.motion .bodies .communities .technologies

Constraining through fabric

Academia, Art, Dance, Movement, New Media, Performance, The body, Thesis journal

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Some very well-known examples of changing dancerly ways of moving come from the work of Loie Fuller and Martha Graham through their use of fabric.

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Our bodies our changing because of the things we’ve created

Academia, Dance, Movement, Performance, Somatics, Technology, The body, Thesis journal

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That’s kind of obvious, isn’t it. But I suppose that by “bodies”, I mean the way we carry our bodies: the way we move, the way we hold ourselves, our posture, our movement abilities, our movement qualities. Our body’s sense of well-being. The invention of the chair has changed forever the way our back and hip flexors are configured.

And by “things we create”, I mean specifically computational technologies and concepts. Computers and the configuration of the desktop keyboard and monitor are changing the way our spine, fingers, arms, scapulae, clavicles, heads, etc. etc. work together. Lyn Bartram has pointed out (and I need to ask her for a reference) that the one thing that has been proven to have changed with younger generations as a result of technology isn’t their ability to concentrate: it’s their ability to use their thumbs. Thumbing dexterity has increased! New interfaces such as touchpads have changed (to a certain extent) the way we generate written text, although there is to some extent a kind of a return to more analog strategies for text input. (I just ordered a set of 5 stylii for my iPad from eBay.)

So that’s the general area I place my research on: the way technology has changed our bodies, and specifically the way digital technologies have changed the way we move.

The one aspect of human movement that seems to be understudied is in its most expressive, creative way: dance. I’ve come across one paper by dance scholar Naomi M. Jackson, “Rethinking Humanness: The Place of Automata, Puppets and Cyborgs in Dance”, delivered in 2001 at the Society of Dance History Scholars, which has touched on this. Of course, the work of choreographers such as Merce Cunningham and William Forsythe have done much to explore the use of technology in expressive human motion, but what I’m curious is about is popular, grassroots explorations of the same.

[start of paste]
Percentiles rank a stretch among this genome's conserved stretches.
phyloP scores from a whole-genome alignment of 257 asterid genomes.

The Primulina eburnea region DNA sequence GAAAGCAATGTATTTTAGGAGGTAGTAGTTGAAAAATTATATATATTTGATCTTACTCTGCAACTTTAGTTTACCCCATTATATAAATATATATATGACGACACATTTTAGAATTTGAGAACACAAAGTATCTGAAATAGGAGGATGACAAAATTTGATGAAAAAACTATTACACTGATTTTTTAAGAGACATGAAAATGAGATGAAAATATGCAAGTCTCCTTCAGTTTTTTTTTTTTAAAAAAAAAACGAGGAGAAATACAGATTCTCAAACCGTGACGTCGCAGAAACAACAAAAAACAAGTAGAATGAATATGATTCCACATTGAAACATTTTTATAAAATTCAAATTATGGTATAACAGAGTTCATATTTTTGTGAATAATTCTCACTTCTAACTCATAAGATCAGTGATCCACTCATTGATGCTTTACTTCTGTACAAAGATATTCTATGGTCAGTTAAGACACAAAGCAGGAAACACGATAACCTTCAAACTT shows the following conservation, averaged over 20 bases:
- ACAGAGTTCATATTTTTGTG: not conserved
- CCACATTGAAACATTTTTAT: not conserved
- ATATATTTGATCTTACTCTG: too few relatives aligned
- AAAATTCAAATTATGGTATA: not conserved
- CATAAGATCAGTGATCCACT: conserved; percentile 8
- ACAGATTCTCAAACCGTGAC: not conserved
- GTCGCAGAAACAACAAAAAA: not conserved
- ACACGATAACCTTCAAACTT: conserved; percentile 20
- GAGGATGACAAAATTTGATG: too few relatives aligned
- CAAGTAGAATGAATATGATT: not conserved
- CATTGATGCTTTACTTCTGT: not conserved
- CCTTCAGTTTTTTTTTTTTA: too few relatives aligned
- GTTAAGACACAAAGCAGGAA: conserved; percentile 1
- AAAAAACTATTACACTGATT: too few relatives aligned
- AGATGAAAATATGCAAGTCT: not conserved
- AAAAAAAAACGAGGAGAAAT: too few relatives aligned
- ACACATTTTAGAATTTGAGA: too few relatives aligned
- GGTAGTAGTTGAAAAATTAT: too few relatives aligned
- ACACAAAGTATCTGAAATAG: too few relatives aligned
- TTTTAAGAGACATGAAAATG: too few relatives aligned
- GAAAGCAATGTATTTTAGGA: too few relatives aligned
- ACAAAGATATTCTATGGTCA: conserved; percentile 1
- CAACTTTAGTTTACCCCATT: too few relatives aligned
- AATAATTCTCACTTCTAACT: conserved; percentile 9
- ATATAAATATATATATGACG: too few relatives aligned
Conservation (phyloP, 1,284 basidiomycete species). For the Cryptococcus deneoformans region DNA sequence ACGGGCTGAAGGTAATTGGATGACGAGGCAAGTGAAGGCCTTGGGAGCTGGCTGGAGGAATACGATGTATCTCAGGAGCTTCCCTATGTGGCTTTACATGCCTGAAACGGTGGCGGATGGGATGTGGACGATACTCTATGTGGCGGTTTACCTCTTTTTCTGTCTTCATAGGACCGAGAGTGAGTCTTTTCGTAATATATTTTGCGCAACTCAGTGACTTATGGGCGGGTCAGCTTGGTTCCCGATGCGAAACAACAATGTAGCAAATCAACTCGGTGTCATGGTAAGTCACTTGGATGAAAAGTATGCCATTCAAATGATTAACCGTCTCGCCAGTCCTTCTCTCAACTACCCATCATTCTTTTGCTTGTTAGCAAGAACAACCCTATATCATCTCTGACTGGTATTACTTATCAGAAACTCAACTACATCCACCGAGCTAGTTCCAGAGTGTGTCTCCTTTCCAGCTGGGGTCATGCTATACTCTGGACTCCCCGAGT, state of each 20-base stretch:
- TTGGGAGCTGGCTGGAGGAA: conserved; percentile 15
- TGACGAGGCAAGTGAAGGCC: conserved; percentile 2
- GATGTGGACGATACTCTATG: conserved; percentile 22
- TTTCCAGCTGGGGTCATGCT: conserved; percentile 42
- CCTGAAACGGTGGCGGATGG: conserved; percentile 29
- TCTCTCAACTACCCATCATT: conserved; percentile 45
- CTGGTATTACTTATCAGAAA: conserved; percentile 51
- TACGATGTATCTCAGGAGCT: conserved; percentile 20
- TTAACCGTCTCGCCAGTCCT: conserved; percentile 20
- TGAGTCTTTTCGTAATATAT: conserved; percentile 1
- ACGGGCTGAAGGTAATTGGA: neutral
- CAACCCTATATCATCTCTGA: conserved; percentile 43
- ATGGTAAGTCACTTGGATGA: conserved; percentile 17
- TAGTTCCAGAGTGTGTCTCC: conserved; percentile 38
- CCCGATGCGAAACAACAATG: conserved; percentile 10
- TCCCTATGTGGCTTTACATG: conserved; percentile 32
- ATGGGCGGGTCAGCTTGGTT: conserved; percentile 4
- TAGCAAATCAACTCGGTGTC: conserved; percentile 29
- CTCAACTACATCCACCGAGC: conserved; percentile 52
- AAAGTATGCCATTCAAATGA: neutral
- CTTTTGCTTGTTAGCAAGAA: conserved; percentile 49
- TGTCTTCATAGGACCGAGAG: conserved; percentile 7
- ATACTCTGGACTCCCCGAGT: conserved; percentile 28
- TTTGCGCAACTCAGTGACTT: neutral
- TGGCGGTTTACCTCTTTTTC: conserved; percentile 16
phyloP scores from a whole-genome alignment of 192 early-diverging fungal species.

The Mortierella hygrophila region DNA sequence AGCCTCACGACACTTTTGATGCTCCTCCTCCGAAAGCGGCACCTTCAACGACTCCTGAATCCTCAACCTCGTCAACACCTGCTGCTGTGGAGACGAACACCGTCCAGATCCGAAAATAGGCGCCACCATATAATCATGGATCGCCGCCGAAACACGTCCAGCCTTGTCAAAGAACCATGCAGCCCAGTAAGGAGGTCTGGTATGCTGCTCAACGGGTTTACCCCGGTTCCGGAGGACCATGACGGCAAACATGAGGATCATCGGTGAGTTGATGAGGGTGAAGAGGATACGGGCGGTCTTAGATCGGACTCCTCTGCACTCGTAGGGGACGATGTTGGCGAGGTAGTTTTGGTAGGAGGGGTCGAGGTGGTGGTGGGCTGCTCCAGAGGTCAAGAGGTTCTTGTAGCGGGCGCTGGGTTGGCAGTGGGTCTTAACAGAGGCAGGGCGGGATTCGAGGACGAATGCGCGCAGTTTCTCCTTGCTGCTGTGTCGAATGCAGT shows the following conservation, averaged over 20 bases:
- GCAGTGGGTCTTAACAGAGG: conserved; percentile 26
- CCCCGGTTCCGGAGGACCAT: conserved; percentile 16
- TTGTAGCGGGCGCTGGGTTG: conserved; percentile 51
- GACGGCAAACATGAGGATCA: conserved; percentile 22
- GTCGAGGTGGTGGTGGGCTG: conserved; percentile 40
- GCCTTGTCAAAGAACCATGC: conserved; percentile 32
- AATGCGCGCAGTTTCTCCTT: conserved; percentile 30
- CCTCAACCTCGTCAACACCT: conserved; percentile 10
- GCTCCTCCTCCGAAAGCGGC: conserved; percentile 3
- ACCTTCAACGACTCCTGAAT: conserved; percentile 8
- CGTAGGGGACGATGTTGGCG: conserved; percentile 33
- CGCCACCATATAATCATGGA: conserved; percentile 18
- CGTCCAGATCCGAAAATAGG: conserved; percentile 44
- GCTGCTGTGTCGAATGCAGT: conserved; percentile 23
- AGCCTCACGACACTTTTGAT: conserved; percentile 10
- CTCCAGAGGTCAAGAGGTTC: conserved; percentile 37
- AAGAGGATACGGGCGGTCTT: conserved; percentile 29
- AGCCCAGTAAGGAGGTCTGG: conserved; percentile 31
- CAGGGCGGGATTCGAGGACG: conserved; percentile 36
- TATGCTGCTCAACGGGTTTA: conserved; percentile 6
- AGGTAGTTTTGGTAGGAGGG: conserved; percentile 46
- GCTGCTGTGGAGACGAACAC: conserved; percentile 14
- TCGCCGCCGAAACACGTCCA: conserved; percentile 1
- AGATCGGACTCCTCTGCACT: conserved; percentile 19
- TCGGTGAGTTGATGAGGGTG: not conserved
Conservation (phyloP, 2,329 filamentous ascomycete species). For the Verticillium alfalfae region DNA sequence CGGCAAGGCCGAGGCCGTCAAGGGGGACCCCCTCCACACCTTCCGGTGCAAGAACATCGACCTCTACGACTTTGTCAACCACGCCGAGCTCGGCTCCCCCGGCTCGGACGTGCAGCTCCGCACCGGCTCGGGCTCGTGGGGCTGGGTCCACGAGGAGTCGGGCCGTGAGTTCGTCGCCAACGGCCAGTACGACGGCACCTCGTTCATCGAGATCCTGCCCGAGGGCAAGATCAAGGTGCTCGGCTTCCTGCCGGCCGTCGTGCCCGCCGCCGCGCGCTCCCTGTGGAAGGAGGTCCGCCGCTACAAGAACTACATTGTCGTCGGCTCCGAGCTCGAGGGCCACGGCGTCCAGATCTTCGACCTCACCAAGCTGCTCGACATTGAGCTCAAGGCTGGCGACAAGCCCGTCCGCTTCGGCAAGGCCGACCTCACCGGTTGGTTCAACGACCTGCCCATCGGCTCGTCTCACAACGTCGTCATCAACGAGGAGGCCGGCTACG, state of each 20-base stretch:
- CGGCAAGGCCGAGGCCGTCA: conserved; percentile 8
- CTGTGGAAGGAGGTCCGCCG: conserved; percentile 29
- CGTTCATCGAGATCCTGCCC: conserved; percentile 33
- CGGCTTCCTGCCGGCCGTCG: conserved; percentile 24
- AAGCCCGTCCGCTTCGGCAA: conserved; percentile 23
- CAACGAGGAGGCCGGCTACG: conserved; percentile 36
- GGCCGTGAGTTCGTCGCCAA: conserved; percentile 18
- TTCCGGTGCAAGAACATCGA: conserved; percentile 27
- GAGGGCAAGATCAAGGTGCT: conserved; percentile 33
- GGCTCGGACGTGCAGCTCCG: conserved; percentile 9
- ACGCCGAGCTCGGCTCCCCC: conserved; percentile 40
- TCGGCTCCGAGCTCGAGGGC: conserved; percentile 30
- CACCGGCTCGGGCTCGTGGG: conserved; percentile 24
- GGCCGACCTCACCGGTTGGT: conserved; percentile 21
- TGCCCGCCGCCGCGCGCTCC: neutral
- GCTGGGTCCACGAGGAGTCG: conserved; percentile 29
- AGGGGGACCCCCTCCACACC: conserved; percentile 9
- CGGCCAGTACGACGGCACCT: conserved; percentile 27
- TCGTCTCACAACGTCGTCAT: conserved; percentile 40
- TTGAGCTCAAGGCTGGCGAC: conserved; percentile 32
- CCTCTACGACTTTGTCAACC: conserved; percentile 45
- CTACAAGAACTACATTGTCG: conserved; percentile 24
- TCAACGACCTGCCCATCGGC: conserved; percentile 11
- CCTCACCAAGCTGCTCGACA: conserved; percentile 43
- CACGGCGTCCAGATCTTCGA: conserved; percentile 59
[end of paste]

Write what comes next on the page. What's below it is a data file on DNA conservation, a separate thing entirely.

I am also interested in these genres because they (and particularly liquid) signals a departure from the angular, hard computation of Cunningham technique. There’s an organic-ness to the aesthetics of the genres that had been missing from Cunningham. Both explore space, absolutely, and yet there’s something more complex and, well, liquid about Liquid.

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Where are investigations and narratives around the actual dancing “electronic dance music culture”?

Academia, Dance, Movement, The body, Thesis journal

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I’m currently scouring academic references about the dancing that happens as part of electronic dance music, and I’m pretty shocked at how little has been written up about it. There’s tons that have been written up about the music, but so far nada on the actual dance. This is incredible. I am hoping to run into more soon, but for the moment, primary and “non-academic” secondary sources online sources (Wikipedia, Youtube, community discussion forums, blogs, etc.) are really all that there is available.

There’s been tons written up about hip hop, of course, about four decades’ worth of literature, and a lot of it concentrates on issues of race, culture, gender, otherness.

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Designing Dance: Engineering and Provoking Audience Experience

Blog, Dance, Movement, Performance, The body, Vancouver